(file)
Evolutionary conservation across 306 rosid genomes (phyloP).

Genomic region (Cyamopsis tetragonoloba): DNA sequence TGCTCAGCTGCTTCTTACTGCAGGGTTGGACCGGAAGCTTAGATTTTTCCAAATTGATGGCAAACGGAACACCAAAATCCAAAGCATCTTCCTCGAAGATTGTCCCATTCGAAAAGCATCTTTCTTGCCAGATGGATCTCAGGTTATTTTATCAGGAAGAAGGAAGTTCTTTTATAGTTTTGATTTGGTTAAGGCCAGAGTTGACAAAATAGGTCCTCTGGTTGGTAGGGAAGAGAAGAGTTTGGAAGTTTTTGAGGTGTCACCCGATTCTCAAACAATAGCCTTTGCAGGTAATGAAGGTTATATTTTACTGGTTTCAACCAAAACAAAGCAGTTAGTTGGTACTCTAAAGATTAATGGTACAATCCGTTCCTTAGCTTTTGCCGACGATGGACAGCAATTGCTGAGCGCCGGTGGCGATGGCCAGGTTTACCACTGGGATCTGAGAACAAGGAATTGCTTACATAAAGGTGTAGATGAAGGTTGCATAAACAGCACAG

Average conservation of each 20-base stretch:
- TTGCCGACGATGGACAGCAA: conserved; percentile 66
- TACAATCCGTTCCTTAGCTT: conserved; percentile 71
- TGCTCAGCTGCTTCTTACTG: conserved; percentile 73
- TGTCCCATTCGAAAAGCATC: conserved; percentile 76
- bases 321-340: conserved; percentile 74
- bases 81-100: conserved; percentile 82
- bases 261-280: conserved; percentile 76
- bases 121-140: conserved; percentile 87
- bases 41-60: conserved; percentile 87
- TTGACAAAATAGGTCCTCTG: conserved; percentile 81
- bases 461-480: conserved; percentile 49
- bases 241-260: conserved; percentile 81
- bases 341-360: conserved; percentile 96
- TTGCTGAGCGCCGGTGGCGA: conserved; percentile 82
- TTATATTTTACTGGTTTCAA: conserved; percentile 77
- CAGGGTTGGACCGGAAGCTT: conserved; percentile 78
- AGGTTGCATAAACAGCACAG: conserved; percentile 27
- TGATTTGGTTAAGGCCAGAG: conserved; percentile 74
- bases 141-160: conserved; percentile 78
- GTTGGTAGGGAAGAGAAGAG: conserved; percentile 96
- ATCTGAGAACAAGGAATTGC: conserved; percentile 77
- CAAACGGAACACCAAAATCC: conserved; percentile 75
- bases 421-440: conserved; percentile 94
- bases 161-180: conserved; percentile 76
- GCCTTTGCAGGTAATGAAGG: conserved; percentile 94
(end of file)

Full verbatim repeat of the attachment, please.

Evolutionary conservation across 306 rosid genomes (phyloP).

Genomic region (Cyamopsis tetragonoloba): DNA sequence TGCTCAGCTGCTTCTTACTGCAGGGTTGGACCGGAAGCTTAGATTTTTCCAAATTGATGGCAAACGGAACACCAAAATCCAAAGCATCTTCCTCGAAGATTGTCCCATTCGAAAAGCATCTTTCTTGCCAGATGGATCTCAGGTTATTTTATCAGGAAGAAGGAAGTTCTTTTATAGTTTTGATTTGGTTAAGGCCAGAGTTGACAAAATAGGTCCTCTGGTTGGTAGGGAAGAGAAGAGTTTGGAAGTTTTTGAGGTGTCACCCGATTCTCAAACAATAGCCTTTGCAGGTAATGAAGGTTATATTTTACTGGTTTCAACCAAAACAAAGCAGTTAGTTGGTACTCTAAAGATTAATGGTACAATCCGTTCCTTAGCTTTTGCCGACGATGGACAGCAATTGCTGAGCGCCGGTGGCGATGGCCAGGTTTACCACTGGGATCTGAGAACAAGGAATTGCTTACATAAAGGTGTAGATGAAGGTTGCATAAACAGCACAG

Average conservation of each 20-base stretch:
- TTGCCGACGATGGACAGCAA: conserved; percentile 66
- TACAATCCGTTCCTTAGCTT: conserved; percentile 71
- TGCTCAGCTGCTTCTTACTG: conserved; percentile 73
- TGTCCCATTCGAAAAGCATC: conserved; percentile 76
- bases 321-340: conserved; percentile 74
- bases 81-100: conserved; percentile 82
- bases 261-280: conserved; percentile 76
- bases 121-140: conserved; percentile 87
- bases 41-60: conserved; percentile 87
- TTGACAAAATAGGTCCTCTG: conserved; percentile 81
- bases 461-480: conserved; percentile 49
- bases 241-260: conserved; percentile 81
- bases 341-360: conserved; percentile 96
- TTGCTGAGCGCCGGTGGCGA: conserved; percentile 82
- TTATATTTTACTGGTTTCAA: conserved; percentile 77
- CAGGGTTGGACCGGAAGCTT: conserved; percentile 78
- AGGTTGCATAAACAGCACAG: conserved; percentile 27
- TGATTTGGTTAAGGCCAGAG: conserved; percentile 74
- bases 141-160: conserved; percentile 78
- GTTGGTAGGGAAGAGAAGAG: conserved; percentile 96
- ATCTGAGAACAAGGAATTGC: conserved; percentile 77
- CAAACGGAACACCAAAATCC: conserved; percentile 75
- bases 421-440: conserved; percentile 94
- bases 161-180: conserved; percentile 76
- GCCTTTGCAGGTAATGAAGG: conserved; percentile 94